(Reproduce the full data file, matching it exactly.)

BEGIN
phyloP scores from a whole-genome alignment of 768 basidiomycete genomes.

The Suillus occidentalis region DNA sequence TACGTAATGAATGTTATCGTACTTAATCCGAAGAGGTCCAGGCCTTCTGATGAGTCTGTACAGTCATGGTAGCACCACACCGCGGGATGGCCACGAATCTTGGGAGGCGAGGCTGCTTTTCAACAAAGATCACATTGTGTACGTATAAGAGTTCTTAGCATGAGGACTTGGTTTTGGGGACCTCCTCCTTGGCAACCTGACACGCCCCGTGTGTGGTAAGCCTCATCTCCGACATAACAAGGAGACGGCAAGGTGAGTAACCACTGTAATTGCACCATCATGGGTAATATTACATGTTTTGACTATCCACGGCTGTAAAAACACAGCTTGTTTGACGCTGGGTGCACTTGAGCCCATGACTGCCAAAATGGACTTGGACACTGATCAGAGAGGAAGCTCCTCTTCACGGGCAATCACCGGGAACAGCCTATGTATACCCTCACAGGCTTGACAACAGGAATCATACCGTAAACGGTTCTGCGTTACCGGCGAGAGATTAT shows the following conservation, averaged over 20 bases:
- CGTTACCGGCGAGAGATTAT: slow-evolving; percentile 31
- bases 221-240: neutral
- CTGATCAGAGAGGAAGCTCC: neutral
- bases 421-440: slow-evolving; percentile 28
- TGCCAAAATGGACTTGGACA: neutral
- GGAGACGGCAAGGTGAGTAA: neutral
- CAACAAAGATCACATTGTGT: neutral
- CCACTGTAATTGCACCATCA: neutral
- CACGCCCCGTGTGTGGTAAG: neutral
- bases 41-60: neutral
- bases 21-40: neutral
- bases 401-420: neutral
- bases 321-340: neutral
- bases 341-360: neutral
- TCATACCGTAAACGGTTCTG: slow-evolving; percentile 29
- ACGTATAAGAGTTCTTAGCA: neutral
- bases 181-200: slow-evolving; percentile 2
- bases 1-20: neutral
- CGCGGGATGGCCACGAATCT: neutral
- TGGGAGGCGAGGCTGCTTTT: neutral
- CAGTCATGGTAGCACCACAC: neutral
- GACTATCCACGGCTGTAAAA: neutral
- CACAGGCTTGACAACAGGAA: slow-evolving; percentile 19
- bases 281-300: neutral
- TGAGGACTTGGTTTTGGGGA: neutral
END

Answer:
phyloP scores from a whole-genome alignment of 768 basidiomycete genomes.

The Suillus occidentalis region DNA sequence TACGTAATGAATGTTATCGTACTTAATCCGAAGAGGTCCAGGCCTTCTGATGAGTCTGTACAGTCATGGTAGCACCACACCGCGGGATGGCCACGAATCTTGGGAGGCGAGGCTGCTTTTCAACAAAGATCACATTGTGTACGTATAAGAGTTCTTAGCATGAGGACTTGGTTTTGGGGACCTCCTCCTTGGCAACCTGACACGCCCCGTGTGTGGTAAGCCTCATCTCCGACATAACAAGGAGACGGCAAGGTGAGTAACCACTGTAATTGCACCATCATGGGTAATATTACATGTTTTGACTATCCACGGCTGTAAAAACACAGCTTGTTTGACGCTGGGTGCACTTGAGCCCATGACTGCCAAAATGGACTTGGACACTGATCAGAGAGGAAGCTCCTCTTCACGGGCAATCACCGGGAACAGCCTATGTATACCCTCACAGGCTTGACAACAGGAATCATACCGTAAACGGTTCTGCGTTACCGGCGAGAGATTAT shows the following conservation, averaged over 20 bases:
- CGTTACCGGCGAGAGATTAT: slow-evolving; percentile 31
- bases 221-240: neutral
- CTGATCAGAGAGGAAGCTCC: neutral
- bases 421-440: slow-evolving; percentile 28
- TGCCAAAATGGACTTGGACA: neutral
- GGAGACGGCAAGGTGAGTAA: neutral
- CAACAAAGATCACATTGTGT: neutral
- CCACTGTAATTGCACCATCA: neutral
- CACGCCCCGTGTGTGGTAAG: neutral
- bases 41-60: neutral
- bases 21-40: neutral
- bases 401-420: neutral
- bases 321-340: neutral
- bases 341-360: neutral
- TCATACCGTAAACGGTTCTG: slow-evolving; percentile 29
- ACGTATAAGAGTTCTTAGCA: neutral
- bases 181-200: slow-evolving; percentile 2
- bases 1-20: neutral
- CGCGGGATGGCCACGAATCT: neutral
- TGGGAGGCGAGGCTGCTTTT: neutral
- CAGTCATGGTAGCACCACAC: neutral
- GACTATCCACGGCTGTAAAA: neutral
- CACAGGCTTGACAACAGGAA: slow-evolving; percentile 19
- bases 281-300: neutral
- TGAGGACTTGGTTTTGGGGA: neutral